United States Attorney Benjamin B. Wagner
Eastern District of California
Kern County Marijuana Cultivators Convicted
|FOR IMMEDIATE RELEASE||
Monday, January 28, 2013
FRESNO, Calif. — Two large-scale marijuana cultivators entered guilty pleas and one cultivator was sentenced today, U.S. Attorney Benjamin B. Wagner announced. All three federal defendants were involved in marijuana cultivation operations in Kern County.
Second Guilty Plea in Public Lands Case (1:11-cr-305 AWI)
Andrés Muñoz Villa, 42, of Michoacán, Mexico, pleaded guilty today to possession of a firearm in furtherance of a drug-trafficking crime for a marijuana cultivation operation in the Burnt Canyon area of the Sequoia National Forest.
According to court documents, on August 24, 2011, law enforcement officers found Muñoz guarding 2,953 marijuana plants that he helped tend. He had in his possession a loaded .38-caliber handgun. Native plants were cleared to make room for the marijuana. In addition, trash, fertilizer, and insecticide containers were found stored within a few feet of Burnt Canyon Creek. Muñoz has agreed to pay $1,482 in restitution to the Forest Service to cover the cost of cleaning up the land.
Muñoz is scheduled for sentencing on April 8, 2013 before Senior U.S. District Judge Anthony W. Ishii. He faces a prison term of five years and a fine of $250,000. The actual sentence, however, will be determined at the discretion of the court after consideration of any applicable statutory sentencing factors and the Federal Sentencing Guidelines, which take into account a number of variables.
Muñoz’s co-defendant, Cirrilo Gutierrez-Garcia, pleaded guilty and was sentenced on July 9, 2012 to two and a half years in prison.
This case is the product of an investigation by the U.S. Forest Service, the U.S. Immigration and Customs Enforcement’s (ICE) Homeland Security Investigations (HSI), Kern County Sheriff’s Department, and Campaign Against Marijuana Planting (CAMP), a multi-agency law enforcement task force composed of local, state and federal agencies organized expressly to eradicate illegal marijuana cultivation and trafficking in California.
Second Guilty Plea in Kern County Ranch Case (1:12-cr-299 LJO)
Rufino Orozco Martinez, 32, of Arvin, pleaded guilty today to conspiring to cultivate, distribute, and possess with intent to distribute 920 marijuana plants that were grown on private ranch land in Kern County.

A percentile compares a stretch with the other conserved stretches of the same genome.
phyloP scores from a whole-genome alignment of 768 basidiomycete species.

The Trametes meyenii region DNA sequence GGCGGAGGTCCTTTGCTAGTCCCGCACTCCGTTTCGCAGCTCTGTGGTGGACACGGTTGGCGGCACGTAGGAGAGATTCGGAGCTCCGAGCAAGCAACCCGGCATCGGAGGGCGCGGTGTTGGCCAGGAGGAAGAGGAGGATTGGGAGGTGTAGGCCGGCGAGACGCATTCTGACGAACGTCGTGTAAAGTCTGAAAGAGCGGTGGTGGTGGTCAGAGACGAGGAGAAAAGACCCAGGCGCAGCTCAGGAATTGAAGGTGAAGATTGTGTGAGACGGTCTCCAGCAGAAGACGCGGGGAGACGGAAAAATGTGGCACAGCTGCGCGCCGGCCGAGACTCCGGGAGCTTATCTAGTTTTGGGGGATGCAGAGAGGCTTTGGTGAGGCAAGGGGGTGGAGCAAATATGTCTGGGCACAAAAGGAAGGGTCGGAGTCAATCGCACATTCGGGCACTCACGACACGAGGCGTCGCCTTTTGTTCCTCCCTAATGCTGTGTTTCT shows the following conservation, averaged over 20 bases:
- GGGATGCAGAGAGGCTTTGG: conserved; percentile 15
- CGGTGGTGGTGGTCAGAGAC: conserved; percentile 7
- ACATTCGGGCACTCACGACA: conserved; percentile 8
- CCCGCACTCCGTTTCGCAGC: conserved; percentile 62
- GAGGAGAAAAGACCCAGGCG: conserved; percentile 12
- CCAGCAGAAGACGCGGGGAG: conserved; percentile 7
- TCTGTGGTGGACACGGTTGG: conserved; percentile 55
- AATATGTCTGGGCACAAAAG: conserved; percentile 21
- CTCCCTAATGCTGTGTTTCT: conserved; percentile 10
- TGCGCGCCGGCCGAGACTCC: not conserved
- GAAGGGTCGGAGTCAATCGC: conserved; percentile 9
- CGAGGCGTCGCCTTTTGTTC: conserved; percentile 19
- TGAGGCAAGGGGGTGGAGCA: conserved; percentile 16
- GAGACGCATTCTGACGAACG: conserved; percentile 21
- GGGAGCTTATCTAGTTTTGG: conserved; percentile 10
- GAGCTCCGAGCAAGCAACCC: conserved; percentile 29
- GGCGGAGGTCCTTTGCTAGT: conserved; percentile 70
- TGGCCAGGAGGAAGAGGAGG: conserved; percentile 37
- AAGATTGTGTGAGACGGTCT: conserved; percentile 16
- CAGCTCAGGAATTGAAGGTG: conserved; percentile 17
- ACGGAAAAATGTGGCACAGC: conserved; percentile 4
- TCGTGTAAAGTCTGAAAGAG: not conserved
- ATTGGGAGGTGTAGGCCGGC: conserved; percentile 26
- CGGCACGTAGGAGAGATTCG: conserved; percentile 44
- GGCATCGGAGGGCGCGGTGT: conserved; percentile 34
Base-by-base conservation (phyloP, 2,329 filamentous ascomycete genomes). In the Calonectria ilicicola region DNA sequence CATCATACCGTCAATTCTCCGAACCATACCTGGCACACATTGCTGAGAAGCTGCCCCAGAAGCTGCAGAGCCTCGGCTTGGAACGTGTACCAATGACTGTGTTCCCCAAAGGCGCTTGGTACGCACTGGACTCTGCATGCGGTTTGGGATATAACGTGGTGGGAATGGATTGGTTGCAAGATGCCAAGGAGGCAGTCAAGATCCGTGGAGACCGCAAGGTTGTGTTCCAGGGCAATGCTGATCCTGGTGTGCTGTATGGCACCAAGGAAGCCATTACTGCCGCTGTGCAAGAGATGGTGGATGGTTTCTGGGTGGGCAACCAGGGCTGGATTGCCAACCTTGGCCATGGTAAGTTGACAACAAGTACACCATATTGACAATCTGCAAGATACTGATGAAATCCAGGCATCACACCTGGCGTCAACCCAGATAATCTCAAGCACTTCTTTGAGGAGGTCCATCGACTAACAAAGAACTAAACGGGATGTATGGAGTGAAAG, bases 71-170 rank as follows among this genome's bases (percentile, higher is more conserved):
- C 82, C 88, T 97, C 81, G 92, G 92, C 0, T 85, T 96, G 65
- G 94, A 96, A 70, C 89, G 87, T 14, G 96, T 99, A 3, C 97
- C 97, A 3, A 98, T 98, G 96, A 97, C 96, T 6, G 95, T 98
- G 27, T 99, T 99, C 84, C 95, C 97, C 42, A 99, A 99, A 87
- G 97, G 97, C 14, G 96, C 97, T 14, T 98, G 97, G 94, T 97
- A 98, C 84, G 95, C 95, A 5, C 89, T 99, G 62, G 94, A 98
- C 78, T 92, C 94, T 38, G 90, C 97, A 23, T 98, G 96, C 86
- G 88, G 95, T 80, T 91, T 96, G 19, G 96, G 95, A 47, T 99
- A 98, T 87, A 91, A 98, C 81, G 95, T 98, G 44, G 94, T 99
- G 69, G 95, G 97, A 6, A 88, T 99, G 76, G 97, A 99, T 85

According to court documents, in August 2012, law enforcement officers executed a search warrant and seized three pounds of processed marijuana and an assault rifle from the ranch.
Orozco is scheduled for sentencing on April 22, 2013 before U.S. District Judge Lawrence J. O’Neill. He faces a mandatory prison term of five years and a maximum prison term of 40 years, along with a fine of up to $5 million. The actual sentence, however, will be determined at the discretion of the court after consideration of any applicable statutory sentencing factors and the Federal Sentencing Guidelines, which take into account a number of variables.
This case was investigated by the DEA, U.S. Forest Service, U.S. Immigration and Customs Enforcement’s (ICE) Homeland Security Investigations (HSI), and Kern County Sheriff’s Office. The investigation was conducted in conjunction with Operation Mercury, an initiative targeting large-scale rural marijuana growers in six counties in the Central Valley of California.
Sentencing in Ecological Reserve Case (1:12-cr-0283 AWI)
Mairo Correa García, 19, an undocumented alien from Michoacán, Mexico, was sentenced to 18 months in prison for conspiring to cultivate 454 marijuana plants in the Fay Canyon area of the Canebrake Ecological Reserve. Correa was also ordered to pay $2,568 in restitution to the High Sierra Trail Volunteer Crew for the cost of cleaning up the grow site.
The Canebrake Ecological Reserve is a California nature reserve in South Fork Valley in northeastern Kern County and is administered by the California Department of Fish and Game. The area is home to many rare and protected plants and animals, including the federally protected golden and bald eagles and peregrine falcon, the threatened California red-legged frog, Valley elderberry longhorn beetle, and the endangered Southwestern willow flycatcher.
This case is the product of an investigation by the California Department of Fish and Game, U.S. Forest Service, U.S. Immigration and Customs Enforcement’s (ICE) Homeland Security Investigations (HSI), and Kern County Sheriff’s Office. The investigation was part of Operation Mercury.
Assistant United States Attorney Karen Escobar is prosecuting these cases.